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[PEDRO L. GALANG v. P. M. ENDENCIA](https://lawyerly.ph/juris/view/c29f1?user=fbGU2WFpmaitMVEVGZ2lBVW5xZ2RVdz09)
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[ GR No. 48306, Nov 07, 1941 ]

PEDRO L. GALANG v. P. M. ENDENCIA +

DECISION

73 Phil. 399

[ G.R. No. 48306, November 07, 1941 ]

PEDRO L. GALANG, PETITIONER, VS. THE HONORABLE P. M. ENDENCIA, JUDGE OF THE COURT OF FIRST INSTANCE OF MANILA, AND PHILIPPINE ENGINEERING CORPORATION, RESPONDENTS.

D E C I S I O N

On December 26,  1940, respondent Judge Pastor M. En- dencia  rendered  judgment in  civil  case No. 55934 of the Court of First Instance  of Manila  in  favor of  the plaintiff therein, the  Philippine  Engineering Corporation,  and against defendant, Pedro L. Galang.  Defendant interposed an  appeal and  five  days  after the  perfection thereof the Philippine Engineering Corporation filed with the respondent  court a  petition  for a writ of attachment, alleging among others, "that the defendant (petitioner here)  has disposed of  his  property or  is about to do so with intent  to defraud his creditors."  The petition was granted,  and the sheriff of Manila levied on  five boilers and six parcels of land belonging to the defendant and garnished his deposits with the Philippine Trust Comany in the sum of F491.97. Defendant filed a motion for the discharge of the writ alleging that the disposal of his properties was in the regular and legitimate course of his business and was, therefore, not intended to be in fraud of his creditors.  The court refused to discharge the writ  unless the defendant file a counterbond  in the amount of the judgment.   The defendant, instead of filing the counterbond,  applies now to this court for a writ of certiorari to declare respondent Judge to have acted without jurisdiction in the issuance of the  writ of attachment.

It is contended that the respondent court  had no jurisdiction to issue the writ of attachment after an appeal has been duly perfected from its final judgment.  Section 9 of Rule 41 of the Rules of Court provides:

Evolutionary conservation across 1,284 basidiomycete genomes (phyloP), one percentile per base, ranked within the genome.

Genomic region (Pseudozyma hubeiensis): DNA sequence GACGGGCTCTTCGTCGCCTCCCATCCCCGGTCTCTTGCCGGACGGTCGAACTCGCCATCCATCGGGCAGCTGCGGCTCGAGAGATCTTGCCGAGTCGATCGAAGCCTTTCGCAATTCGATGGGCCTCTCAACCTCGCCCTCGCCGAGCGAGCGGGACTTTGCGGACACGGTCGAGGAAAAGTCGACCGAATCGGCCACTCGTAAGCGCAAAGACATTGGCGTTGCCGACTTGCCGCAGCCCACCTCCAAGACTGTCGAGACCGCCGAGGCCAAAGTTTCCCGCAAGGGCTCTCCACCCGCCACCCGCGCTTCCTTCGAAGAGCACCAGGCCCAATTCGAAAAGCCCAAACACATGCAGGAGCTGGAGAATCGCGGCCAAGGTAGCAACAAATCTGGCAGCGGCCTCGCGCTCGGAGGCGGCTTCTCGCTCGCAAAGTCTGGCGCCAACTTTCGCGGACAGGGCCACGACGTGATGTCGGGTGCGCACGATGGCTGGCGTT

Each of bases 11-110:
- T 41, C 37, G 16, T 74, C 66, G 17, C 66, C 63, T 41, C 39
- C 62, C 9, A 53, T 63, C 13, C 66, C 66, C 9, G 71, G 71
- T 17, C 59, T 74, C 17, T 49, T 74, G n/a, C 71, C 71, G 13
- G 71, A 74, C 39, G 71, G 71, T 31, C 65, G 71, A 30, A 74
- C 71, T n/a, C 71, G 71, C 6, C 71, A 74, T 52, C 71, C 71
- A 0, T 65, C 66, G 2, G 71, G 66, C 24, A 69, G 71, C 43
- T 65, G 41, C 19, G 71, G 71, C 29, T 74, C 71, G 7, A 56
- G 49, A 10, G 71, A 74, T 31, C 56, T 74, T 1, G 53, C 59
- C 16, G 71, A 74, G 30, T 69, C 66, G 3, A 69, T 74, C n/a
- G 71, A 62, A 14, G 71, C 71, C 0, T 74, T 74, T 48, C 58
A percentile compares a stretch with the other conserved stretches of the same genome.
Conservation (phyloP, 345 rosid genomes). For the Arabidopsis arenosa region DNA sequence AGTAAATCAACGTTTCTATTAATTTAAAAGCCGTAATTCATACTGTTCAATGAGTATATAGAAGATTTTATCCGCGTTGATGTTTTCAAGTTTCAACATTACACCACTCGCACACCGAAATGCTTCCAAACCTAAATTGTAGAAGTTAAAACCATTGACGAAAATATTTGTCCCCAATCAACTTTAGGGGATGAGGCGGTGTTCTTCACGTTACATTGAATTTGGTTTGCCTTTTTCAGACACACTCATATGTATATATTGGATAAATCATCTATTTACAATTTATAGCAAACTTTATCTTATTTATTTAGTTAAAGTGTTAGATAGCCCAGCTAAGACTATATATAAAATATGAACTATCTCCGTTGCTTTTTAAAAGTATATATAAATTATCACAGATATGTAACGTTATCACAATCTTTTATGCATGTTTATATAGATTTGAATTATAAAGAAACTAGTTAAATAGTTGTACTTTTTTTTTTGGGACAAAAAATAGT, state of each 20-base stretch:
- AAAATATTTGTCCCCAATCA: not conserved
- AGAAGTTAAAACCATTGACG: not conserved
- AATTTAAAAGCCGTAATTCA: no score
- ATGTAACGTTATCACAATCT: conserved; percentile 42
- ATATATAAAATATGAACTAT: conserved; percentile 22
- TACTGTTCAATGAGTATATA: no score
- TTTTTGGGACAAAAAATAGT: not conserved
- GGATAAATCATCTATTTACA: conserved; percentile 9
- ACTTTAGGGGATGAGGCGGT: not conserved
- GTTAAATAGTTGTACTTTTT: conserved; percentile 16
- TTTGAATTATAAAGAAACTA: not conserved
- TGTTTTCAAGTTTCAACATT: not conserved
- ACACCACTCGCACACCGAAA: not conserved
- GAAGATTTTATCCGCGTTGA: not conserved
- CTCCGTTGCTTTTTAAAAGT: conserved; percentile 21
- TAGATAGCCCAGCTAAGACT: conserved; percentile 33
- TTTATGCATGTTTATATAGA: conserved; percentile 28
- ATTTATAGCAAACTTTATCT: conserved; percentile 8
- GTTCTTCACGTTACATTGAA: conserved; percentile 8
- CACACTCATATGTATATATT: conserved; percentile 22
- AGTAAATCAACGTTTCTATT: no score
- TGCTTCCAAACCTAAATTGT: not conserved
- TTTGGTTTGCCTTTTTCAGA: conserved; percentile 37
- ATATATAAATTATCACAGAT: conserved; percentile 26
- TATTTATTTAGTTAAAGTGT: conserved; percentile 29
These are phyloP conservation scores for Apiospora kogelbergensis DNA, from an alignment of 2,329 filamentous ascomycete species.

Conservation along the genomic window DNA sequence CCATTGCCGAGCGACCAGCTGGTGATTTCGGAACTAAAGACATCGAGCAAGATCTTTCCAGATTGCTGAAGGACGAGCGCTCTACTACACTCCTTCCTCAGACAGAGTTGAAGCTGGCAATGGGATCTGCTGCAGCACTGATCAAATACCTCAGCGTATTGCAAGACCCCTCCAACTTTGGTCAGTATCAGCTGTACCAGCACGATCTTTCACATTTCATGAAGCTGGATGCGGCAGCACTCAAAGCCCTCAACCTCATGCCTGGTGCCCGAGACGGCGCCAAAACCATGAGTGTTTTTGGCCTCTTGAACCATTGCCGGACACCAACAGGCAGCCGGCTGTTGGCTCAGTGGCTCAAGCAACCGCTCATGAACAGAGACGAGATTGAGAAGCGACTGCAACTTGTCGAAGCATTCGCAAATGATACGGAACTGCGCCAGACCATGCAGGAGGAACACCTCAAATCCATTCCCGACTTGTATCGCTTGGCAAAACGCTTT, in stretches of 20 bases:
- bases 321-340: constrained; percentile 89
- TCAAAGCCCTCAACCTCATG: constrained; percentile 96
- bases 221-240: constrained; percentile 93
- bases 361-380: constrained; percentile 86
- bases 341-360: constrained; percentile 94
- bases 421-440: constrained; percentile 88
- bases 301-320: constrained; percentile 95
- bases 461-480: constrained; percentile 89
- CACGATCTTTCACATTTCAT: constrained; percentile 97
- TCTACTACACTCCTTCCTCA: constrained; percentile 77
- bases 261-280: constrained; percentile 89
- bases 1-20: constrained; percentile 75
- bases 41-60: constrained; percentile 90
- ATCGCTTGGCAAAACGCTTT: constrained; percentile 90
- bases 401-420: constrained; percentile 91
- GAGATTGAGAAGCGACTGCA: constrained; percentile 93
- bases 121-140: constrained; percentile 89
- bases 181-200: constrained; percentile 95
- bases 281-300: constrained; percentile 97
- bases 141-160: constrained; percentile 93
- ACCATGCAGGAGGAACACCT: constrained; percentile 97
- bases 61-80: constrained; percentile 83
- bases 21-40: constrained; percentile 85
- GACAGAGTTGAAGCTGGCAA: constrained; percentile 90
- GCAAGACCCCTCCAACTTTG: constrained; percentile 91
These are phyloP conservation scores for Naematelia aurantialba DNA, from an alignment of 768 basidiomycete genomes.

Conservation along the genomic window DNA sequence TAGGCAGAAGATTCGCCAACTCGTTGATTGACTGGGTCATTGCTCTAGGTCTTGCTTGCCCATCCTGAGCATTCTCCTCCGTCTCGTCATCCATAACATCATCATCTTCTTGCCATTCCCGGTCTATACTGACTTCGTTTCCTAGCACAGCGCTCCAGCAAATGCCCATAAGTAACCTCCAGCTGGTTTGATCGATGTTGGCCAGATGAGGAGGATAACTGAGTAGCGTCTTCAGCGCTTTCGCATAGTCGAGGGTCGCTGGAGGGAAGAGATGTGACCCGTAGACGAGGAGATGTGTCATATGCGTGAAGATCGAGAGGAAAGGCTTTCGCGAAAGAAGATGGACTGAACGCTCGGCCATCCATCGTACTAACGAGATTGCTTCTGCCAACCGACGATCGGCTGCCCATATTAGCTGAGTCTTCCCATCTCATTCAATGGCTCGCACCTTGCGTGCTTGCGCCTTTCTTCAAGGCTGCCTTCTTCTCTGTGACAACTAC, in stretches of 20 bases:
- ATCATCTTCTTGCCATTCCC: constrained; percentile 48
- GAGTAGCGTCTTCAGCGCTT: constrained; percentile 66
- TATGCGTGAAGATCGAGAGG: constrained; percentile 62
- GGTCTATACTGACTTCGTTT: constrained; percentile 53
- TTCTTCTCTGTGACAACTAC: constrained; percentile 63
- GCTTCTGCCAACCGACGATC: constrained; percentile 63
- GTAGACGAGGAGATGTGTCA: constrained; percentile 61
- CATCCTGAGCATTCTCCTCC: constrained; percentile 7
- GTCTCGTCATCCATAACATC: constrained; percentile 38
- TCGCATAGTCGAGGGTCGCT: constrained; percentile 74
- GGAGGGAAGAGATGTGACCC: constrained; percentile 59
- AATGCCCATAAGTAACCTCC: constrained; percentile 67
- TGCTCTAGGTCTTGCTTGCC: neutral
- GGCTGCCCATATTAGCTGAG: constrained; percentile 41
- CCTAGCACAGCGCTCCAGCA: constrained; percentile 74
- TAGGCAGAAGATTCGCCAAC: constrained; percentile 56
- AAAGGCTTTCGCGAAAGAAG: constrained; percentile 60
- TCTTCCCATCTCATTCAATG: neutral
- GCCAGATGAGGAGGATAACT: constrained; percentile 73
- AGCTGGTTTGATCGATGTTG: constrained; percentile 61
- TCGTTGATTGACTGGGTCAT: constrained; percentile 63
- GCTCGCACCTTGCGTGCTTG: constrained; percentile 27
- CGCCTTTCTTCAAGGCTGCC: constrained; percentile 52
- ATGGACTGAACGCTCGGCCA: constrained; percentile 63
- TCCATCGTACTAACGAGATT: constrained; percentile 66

"Upon the filing of the notice of appeal and the approval of the appeal bond and the  record on appeal,  the appeal is deemed perfected and  the trial court loses its jurisdiction over the case, except to issue orders for the protection and preservation of  the rights of the parties which do not involve any matter  litigated  by  the appeal, and  to approve compromises offered by the  parties prior to the transmittal of the record on appeal to the  appellate court.

The levy  in attachment of the properties of the defend- ant upon the allegation that he is about to dispose of the same to defraud his creditors is one which is intended for the protection and preservation of the rights of the plaintiff and which in no way involves any matter litigated by the defendant's  appeal.  And as the respondent court had jurisdiction to issue the writ of attachment,  its errors, if any, committed in the appreciation of the probative value of the facts stated  in the  petition  for the  writ do not affect its jurisdiction  but merely  the exercise of such jurisdiction. We need not belabor  here  the rule that  what  makes up jurisdiction is the authority to act in a particular case and not the correctness of the action taken thereon.  Without such  authority, as determined by law,  the court cannot act, or if  it does, its actuations are null and void; but where the authority exists, all orders and decisions of the court rendered in the  exercise  thereof and within its limits are valid even  if they were erroneous.  In such cases, appeal, not certiorari,  is the proper remedy.

Petition is dismissed, with costs against petitioner.


Abad Santos,  Diaz, Horrilleno,  and Ozaeta,  JJ., concur.

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